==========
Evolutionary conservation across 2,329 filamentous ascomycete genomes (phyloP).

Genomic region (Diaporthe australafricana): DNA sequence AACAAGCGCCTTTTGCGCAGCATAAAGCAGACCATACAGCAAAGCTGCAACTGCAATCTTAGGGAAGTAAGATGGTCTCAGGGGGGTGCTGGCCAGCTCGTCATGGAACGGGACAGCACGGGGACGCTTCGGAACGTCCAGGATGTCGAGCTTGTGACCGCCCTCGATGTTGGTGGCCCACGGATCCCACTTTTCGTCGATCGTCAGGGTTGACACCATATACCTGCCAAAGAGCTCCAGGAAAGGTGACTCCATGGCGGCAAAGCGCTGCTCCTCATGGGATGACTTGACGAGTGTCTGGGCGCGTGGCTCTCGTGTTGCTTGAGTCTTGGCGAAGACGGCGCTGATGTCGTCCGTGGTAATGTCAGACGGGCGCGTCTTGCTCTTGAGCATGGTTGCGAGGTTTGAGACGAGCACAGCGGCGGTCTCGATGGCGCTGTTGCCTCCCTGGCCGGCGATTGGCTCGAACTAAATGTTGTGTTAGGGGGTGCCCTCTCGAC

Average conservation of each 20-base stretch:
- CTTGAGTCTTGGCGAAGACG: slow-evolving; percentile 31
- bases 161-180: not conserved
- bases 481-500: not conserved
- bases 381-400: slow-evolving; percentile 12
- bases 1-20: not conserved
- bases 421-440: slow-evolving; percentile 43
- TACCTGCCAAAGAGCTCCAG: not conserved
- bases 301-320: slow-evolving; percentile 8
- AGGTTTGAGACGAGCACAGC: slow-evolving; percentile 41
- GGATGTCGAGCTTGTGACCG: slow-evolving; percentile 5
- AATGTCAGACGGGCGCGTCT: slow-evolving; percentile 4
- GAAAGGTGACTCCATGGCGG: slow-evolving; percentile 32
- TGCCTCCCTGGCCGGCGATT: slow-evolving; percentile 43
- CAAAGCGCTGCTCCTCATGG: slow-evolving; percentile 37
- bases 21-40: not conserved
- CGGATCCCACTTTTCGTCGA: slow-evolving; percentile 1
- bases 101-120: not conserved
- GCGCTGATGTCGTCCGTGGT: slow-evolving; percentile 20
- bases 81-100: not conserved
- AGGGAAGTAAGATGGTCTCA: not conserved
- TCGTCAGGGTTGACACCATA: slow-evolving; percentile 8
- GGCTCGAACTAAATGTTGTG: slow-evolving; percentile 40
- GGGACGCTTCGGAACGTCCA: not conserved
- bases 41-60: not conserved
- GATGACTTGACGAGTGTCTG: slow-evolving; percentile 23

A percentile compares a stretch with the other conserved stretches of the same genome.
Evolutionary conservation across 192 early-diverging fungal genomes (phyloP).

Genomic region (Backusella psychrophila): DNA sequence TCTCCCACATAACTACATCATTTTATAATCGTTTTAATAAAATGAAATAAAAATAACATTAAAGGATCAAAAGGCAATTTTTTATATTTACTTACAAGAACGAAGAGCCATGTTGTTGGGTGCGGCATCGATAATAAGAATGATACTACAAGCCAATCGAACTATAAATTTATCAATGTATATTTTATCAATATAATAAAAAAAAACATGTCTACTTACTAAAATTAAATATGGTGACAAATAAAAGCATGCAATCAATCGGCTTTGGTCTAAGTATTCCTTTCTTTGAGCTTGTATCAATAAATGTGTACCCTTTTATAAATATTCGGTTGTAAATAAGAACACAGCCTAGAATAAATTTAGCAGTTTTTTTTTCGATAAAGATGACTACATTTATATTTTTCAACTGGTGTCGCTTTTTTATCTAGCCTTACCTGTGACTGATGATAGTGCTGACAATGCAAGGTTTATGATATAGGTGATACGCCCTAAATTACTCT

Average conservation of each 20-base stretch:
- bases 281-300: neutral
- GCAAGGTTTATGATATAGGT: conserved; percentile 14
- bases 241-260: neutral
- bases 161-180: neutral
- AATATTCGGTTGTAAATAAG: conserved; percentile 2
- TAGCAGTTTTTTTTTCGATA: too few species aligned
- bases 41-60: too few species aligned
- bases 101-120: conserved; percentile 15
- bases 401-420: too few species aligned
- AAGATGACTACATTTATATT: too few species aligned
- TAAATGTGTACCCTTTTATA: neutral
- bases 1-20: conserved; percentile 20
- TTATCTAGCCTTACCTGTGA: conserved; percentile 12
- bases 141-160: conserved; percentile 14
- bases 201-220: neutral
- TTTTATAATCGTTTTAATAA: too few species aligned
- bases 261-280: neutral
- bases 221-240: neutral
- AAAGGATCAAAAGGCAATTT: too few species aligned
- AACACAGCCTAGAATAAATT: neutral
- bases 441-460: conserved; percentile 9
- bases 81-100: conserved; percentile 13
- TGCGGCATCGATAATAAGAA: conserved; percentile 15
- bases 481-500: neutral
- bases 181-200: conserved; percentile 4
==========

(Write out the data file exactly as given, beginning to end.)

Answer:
Evolutionary conservation across 2,329 filamentous ascomycete genomes (phyloP).

Genomic region (Diaporthe australafricana): DNA sequence AACAAGCGCCTTTTGCGCAGCATAAAGCAGACCATACAGCAAAGCTGCAACTGCAATCTTAGGGAAGTAAGATGGTCTCAGGGGGGTGCTGGCCAGCTCGTCATGGAACGGGACAGCACGGGGACGCTTCGGAACGTCCAGGATGTCGAGCTTGTGACCGCCCTCGATGTTGGTGGCCCACGGATCCCACTTTTCGTCGATCGTCAGGGTTGACACCATATACCTGCCAAAGAGCTCCAGGAAAGGTGACTCCATGGCGGCAAAGCGCTGCTCCTCATGGGATGACTTGACGAGTGTCTGGGCGCGTGGCTCTCGTGTTGCTTGAGTCTTGGCGAAGACGGCGCTGATGTCGTCCGTGGTAATGTCAGACGGGCGCGTCTTGCTCTTGAGCATGGTTGCGAGGTTTGAGACGAGCACAGCGGCGGTCTCGATGGCGCTGTTGCCTCCCTGGCCGGCGATTGGCTCGAACTAAATGTTGTGTTAGGGGGTGCCCTCTCGAC

Average conservation of each 20-base stretch:
- CTTGAGTCTTGGCGAAGACG: slow-evolving; percentile 31
- bases 161-180: not conserved
- bases 481-500: not conserved
- bases 381-400: slow-evolving; percentile 12
- bases 1-20: not conserved
- bases 421-440: slow-evolving; percentile 43
- TACCTGCCAAAGAGCTCCAG: not conserved
- bases 301-320: slow-evolving; percentile 8
- AGGTTTGAGACGAGCACAGC: slow-evolving; percentile 41
- GGATGTCGAGCTTGTGACCG: slow-evolving; percentile 5
- AATGTCAGACGGGCGCGTCT: slow-evolving; percentile 4
- GAAAGGTGACTCCATGGCGG: slow-evolving; percentile 32
- TGCCTCCCTGGCCGGCGATT: slow-evolving; percentile 43
- CAAAGCGCTGCTCCTCATGG: slow-evolving; percentile 37
- bases 21-40: not conserved
- CGGATCCCACTTTTCGTCGA: slow-evolving; percentile 1
- bases 101-120: not conserved
- GCGCTGATGTCGTCCGTGGT: slow-evolving; percentile 20
- bases 81-100: not conserved
- AGGGAAGTAAGATGGTCTCA: not conserved
- TCGTCAGGGTTGACACCATA: slow-evolving; percentile 8
- GGCTCGAACTAAATGTTGTG: slow-evolving; percentile 40
- GGGACGCTTCGGAACGTCCA: not conserved
- bases 41-60: not conserved
- GATGACTTGACGAGTGTCTG: slow-evolving; percentile 23

A percentile compares a stretch with the other conserved stretches of the same genome.
Evolutionary conservation across 192 early-diverging fungal genomes (phyloP).

Genomic region (Backusella psychrophila): DNA sequence TCTCCCACATAACTACATCATTTTATAATCGTTTTAATAAAATGAAATAAAAATAACATTAAAGGATCAAAAGGCAATTTTTTATATTTACTTACAAGAACGAAGAGCCATGTTGTTGGGTGCGGCATCGATAATAAGAATGATACTACAAGCCAATCGAACTATAAATTTATCAATGTATATTTTATCAATATAATAAAAAAAAACATGTCTACTTACTAAAATTAAATATGGTGACAAATAAAAGCATGCAATCAATCGGCTTTGGTCTAAGTATTCCTTTCTTTGAGCTTGTATCAATAAATGTGTACCCTTTTATAAATATTCGGTTGTAAATAAGAACACAGCCTAGAATAAATTTAGCAGTTTTTTTTTCGATAAAGATGACTACATTTATATTTTTCAACTGGTGTCGCTTTTTTATCTAGCCTTACCTGTGACTGATGATAGTGCTGACAATGCAAGGTTTATGATATAGGTGATACGCCCTAAATTACTCT

Average conservation of each 20-base stretch:
- bases 281-300: neutral
- GCAAGGTTTATGATATAGGT: conserved; percentile 14
- bases 241-260: neutral
- bases 161-180: neutral
- AATATTCGGTTGTAAATAAG: conserved; percentile 2
- TAGCAGTTTTTTTTTCGATA: too few species aligned
- bases 41-60: too few species aligned
- bases 101-120: conserved; percentile 15
- bases 401-420: too few species aligned
- AAGATGACTACATTTATATT: too few species aligned
- TAAATGTGTACCCTTTTATA: neutral
- bases 1-20: conserved; percentile 20
- TTATCTAGCCTTACCTGTGA: conserved; percentile 12
- bases 141-160: conserved; percentile 14
- bases 201-220: neutral
- TTTTATAATCGTTTTAATAA: too few species aligned
- bases 261-280: neutral
- bases 221-240: neutral
- AAAGGATCAAAAGGCAATTT: too few species aligned
- AACACAGCCTAGAATAAATT: neutral
- bases 441-460: conserved; percentile 9
- bases 81-100: conserved; percentile 13
- TGCGGCATCGATAATAAGAA: conserved; percentile 15
- bases 481-500: neutral
- bases 181-200: conserved; percentile 4